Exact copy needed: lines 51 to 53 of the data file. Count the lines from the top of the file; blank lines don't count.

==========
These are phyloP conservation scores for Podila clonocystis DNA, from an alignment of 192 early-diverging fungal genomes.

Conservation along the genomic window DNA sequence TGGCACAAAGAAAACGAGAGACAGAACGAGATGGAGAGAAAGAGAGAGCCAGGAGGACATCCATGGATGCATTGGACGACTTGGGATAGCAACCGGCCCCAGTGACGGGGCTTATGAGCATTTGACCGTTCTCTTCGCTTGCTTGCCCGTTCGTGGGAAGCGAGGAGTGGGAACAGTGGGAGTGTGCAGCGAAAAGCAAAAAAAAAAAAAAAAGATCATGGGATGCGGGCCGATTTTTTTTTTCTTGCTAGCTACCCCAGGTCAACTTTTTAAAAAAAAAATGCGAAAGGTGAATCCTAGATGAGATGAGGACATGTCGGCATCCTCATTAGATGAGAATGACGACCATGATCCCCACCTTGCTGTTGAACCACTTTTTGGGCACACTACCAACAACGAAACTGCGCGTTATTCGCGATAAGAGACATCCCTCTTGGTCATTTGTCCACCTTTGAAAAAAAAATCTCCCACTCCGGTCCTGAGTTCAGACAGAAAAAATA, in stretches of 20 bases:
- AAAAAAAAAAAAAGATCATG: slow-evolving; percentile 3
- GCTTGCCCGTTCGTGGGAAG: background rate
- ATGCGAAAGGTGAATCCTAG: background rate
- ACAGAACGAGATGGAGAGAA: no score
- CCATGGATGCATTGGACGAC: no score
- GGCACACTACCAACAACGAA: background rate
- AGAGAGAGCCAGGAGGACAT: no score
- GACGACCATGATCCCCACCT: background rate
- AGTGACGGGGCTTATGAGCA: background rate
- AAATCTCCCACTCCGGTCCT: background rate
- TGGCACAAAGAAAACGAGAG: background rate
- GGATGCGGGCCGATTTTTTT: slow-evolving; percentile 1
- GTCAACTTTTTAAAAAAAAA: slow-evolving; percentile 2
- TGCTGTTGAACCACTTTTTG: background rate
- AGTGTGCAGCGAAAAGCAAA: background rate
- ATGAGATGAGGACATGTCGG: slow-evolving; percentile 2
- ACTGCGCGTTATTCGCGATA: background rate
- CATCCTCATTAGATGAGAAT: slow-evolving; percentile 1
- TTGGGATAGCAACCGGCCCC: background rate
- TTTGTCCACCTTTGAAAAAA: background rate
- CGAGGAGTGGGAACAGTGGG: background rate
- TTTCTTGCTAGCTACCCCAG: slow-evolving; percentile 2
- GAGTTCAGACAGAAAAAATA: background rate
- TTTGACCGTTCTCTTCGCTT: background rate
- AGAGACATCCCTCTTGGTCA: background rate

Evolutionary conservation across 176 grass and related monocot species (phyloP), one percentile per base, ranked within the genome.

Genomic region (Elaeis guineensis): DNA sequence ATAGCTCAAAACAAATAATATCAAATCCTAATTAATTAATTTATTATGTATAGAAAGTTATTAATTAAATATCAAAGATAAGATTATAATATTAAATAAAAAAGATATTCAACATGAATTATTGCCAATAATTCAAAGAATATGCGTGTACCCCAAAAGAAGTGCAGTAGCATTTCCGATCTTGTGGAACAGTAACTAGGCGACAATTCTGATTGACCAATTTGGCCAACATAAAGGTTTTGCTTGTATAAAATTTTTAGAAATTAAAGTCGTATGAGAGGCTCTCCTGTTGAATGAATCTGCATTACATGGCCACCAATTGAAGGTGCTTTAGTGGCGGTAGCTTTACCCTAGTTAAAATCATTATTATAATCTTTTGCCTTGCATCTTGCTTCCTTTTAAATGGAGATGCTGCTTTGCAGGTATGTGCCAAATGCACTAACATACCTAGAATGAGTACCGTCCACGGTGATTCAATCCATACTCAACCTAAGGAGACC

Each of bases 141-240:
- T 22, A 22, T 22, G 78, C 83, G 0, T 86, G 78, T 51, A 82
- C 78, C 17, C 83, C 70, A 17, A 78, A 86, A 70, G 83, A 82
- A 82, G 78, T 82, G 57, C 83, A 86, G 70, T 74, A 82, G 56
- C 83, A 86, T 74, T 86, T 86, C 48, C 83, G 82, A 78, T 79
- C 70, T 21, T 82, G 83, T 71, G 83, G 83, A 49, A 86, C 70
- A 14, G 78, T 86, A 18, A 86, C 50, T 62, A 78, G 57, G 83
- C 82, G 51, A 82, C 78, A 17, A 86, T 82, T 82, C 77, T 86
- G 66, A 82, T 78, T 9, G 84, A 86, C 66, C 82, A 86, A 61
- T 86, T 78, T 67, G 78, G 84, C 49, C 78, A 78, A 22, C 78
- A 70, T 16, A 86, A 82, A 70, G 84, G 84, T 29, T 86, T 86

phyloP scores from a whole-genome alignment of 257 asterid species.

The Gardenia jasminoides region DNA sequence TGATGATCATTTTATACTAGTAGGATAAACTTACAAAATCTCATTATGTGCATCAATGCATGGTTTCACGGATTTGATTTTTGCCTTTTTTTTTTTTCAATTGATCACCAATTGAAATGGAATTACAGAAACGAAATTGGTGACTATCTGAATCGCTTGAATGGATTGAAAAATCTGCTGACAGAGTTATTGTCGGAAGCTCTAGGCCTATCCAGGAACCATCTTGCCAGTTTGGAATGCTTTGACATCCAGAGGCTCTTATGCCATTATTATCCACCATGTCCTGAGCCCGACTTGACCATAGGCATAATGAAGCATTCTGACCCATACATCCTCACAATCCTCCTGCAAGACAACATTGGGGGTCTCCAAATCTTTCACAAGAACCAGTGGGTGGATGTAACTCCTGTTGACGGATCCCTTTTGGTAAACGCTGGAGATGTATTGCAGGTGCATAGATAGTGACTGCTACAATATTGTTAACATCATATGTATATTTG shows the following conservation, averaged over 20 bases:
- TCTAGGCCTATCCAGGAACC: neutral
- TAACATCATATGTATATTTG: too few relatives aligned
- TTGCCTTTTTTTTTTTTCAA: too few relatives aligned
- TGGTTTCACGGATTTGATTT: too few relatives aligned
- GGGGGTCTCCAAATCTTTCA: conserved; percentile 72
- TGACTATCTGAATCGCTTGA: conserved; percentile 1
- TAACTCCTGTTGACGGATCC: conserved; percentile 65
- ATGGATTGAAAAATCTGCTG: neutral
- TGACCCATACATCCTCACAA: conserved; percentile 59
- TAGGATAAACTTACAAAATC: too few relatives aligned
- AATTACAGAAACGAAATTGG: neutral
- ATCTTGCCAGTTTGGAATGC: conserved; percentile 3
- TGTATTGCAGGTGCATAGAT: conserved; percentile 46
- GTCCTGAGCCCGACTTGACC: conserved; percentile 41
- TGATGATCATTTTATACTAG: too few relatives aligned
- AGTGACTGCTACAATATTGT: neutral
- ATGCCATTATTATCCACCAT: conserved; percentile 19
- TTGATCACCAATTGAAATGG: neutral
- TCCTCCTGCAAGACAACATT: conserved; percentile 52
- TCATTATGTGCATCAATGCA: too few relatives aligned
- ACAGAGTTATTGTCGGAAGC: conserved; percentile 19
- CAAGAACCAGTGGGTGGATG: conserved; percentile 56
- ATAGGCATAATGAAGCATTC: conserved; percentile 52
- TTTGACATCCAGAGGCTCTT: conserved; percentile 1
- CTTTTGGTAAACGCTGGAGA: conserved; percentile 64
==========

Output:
- TGACCCATACATCCTCACAA: conserved; percentile 59
- TAGGATAAACTTACAAAATC: too few relatives aligned
- AATTACAGAAACGAAATTGG: neutral